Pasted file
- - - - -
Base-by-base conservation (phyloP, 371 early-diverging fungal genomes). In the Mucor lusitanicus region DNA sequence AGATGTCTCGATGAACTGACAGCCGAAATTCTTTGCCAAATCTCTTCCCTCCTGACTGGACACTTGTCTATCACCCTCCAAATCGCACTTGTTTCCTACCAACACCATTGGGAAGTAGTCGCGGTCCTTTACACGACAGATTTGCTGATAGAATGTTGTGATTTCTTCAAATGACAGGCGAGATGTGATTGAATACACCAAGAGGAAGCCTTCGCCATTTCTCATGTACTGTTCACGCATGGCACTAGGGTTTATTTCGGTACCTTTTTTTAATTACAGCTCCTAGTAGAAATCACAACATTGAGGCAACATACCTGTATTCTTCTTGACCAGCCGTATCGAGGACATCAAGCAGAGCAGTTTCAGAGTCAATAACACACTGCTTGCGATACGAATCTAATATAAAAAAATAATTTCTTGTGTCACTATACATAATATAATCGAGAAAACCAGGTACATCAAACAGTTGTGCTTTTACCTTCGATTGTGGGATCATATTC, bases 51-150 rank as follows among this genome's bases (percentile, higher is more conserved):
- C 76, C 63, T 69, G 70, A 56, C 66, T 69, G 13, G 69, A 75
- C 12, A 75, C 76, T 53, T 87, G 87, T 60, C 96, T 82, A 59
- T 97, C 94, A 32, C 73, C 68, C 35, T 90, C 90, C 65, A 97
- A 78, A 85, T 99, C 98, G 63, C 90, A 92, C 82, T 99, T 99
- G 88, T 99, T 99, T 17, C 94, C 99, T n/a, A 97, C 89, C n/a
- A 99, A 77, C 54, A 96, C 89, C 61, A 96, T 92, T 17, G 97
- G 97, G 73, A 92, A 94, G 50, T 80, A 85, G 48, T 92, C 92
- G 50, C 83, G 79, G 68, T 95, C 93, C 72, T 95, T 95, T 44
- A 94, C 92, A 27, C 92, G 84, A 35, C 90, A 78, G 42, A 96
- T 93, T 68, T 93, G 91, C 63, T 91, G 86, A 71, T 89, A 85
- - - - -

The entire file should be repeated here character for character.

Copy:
Base-by-base conservation (phyloP, 371 early-diverging fungal genomes). In the Mucor lusitanicus region DNA sequence AGATGTCTCGATGAACTGACAGCCGAAATTCTTTGCCAAATCTCTTCCCTCCTGACTGGACACTTGTCTATCACCCTCCAAATCGCACTTGTTTCCTACCAACACCATTGGGAAGTAGTCGCGGTCCTTTACACGACAGATTTGCTGATAGAATGTTGTGATTTCTTCAAATGACAGGCGAGATGTGATTGAATACACCAAGAGGAAGCCTTCGCCATTTCTCATGTACTGTTCACGCATGGCACTAGGGTTTATTTCGGTACCTTTTTTTAATTACAGCTCCTAGTAGAAATCACAACATTGAGGCAACATACCTGTATTCTTCTTGACCAGCCGTATCGAGGACATCAAGCAGAGCAGTTTCAGAGTCAATAACACACTGCTTGCGATACGAATCTAATATAAAAAAATAATTTCTTGTGTCACTATACATAATATAATCGAGAAAACCAGGTACATCAAACAGTTGTGCTTTTACCTTCGATTGTGGGATCATATTC, bases 51-150 rank as follows among this genome's bases (percentile, higher is more conserved):
- C 76, C 63, T 69, G 70, A 56, C 66, T 69, G 13, G 69, A 75
- C 12, A 75, C 76, T 53, T 87, G 87, T 60, C 96, T 82, A 59
- T 97, C 94, A 32, C 73, C 68, C 35, T 90, C 90, C 65, A 97
- A 78, A 85, T 99, C 98, G 63, C 90, A 92, C 82, T 99, T 99
- G 88, T 99, T 99, T 17, C 94, C 99, T n/a, A 97, C 89, C n/a
- A 99, A 77, C 54, A 96, C 89, C 61, A 96, T 92, T 17, G 97
- G 97, G 73, A 92, A 94, G 50, T 80, A 85, G 48, T 92, C 92
- G 50, C 83, G 79, G 68, T 95, C 93, C 72, T 95, T 95, T 44
- A 94, C 92, A 27, C 92, G 84, A 35, C 90, A 78, G 42, A 96
- T 93, T 68, T 93, G 91, C 63, T 91, G 86, A 71, T 89, A 85